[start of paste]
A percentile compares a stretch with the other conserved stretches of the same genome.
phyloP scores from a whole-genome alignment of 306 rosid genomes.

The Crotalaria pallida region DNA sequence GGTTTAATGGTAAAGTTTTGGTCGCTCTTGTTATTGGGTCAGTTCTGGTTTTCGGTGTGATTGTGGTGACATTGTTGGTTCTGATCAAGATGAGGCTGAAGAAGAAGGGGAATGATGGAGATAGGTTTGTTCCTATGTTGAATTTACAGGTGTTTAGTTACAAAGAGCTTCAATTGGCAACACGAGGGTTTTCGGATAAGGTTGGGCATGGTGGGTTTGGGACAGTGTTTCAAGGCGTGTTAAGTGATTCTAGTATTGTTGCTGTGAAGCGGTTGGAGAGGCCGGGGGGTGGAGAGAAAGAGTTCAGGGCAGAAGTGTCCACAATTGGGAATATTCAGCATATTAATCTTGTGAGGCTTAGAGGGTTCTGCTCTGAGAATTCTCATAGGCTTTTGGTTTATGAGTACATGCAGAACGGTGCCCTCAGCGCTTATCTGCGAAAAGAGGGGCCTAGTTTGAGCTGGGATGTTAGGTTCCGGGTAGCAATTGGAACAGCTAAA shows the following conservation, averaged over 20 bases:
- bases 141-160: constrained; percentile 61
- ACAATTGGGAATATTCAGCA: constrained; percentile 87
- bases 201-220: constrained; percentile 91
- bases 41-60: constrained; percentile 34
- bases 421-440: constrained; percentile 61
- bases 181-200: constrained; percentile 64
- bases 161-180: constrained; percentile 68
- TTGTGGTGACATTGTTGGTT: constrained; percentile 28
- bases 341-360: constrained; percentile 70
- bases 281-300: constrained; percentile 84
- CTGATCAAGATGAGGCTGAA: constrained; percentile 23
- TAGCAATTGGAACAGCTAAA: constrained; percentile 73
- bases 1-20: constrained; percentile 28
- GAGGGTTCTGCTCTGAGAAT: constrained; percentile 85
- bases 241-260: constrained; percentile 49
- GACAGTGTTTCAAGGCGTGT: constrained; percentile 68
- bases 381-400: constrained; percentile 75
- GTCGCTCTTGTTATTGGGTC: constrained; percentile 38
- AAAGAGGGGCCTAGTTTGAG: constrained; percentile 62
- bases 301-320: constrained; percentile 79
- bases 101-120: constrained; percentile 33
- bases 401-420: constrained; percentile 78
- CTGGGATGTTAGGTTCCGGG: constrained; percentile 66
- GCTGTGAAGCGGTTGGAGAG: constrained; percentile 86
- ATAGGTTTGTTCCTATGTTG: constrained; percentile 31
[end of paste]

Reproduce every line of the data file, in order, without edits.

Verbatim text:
A percentile compares a stretch with the other conserved stretches of the same genome.
phyloP scores from a whole-genome alignment of 306 rosid genomes.

The Crotalaria pallida region DNA sequence GGTTTAATGGTAAAGTTTTGGTCGCTCTTGTTATTGGGTCAGTTCTGGTTTTCGGTGTGATTGTGGTGACATTGTTGGTTCTGATCAAGATGAGGCTGAAGAAGAAGGGGAATGATGGAGATAGGTTTGTTCCTATGTTGAATTTACAGGTGTTTAGTTACAAAGAGCTTCAATTGGCAACACGAGGGTTTTCGGATAAGGTTGGGCATGGTGGGTTTGGGACAGTGTTTCAAGGCGTGTTAAGTGATTCTAGTATTGTTGCTGTGAAGCGGTTGGAGAGGCCGGGGGGTGGAGAGAAAGAGTTCAGGGCAGAAGTGTCCACAATTGGGAATATTCAGCATATTAATCTTGTGAGGCTTAGAGGGTTCTGCTCTGAGAATTCTCATAGGCTTTTGGTTTATGAGTACATGCAGAACGGTGCCCTCAGCGCTTATCTGCGAAAAGAGGGGCCTAGTTTGAGCTGGGATGTTAGGTTCCGGGTAGCAATTGGAACAGCTAAA shows the following conservation, averaged over 20 bases:
- bases 141-160: constrained; percentile 61
- ACAATTGGGAATATTCAGCA: constrained; percentile 87
- bases 201-220: constrained; percentile 91
- bases 41-60: constrained; percentile 34
- bases 421-440: constrained; percentile 61
- bases 181-200: constrained; percentile 64
- bases 161-180: constrained; percentile 68
- TTGTGGTGACATTGTTGGTT: constrained; percentile 28
- bases 341-360: constrained; percentile 70
- bases 281-300: constrained; percentile 84
- CTGATCAAGATGAGGCTGAA: constrained; percentile 23
- TAGCAATTGGAACAGCTAAA: constrained; percentile 73
- bases 1-20: constrained; percentile 28
- GAGGGTTCTGCTCTGAGAAT: constrained; percentile 85
- bases 241-260: constrained; percentile 49
- GACAGTGTTTCAAGGCGTGT: constrained; percentile 68
- bases 381-400: constrained; percentile 75
- GTCGCTCTTGTTATTGGGTC: constrained; percentile 38
- AAAGAGGGGCCTAGTTTGAG: constrained; percentile 62
- bases 301-320: constrained; percentile 79
- bases 101-120: constrained; percentile 33
- bases 401-420: constrained; percentile 78
- CTGGGATGTTAGGTTCCGGG: constrained; percentile 66
- GCTGTGAAGCGGTTGGAGAG: constrained; percentile 86
- ATAGGTTTGTTCCTATGTTG: constrained; percentile 31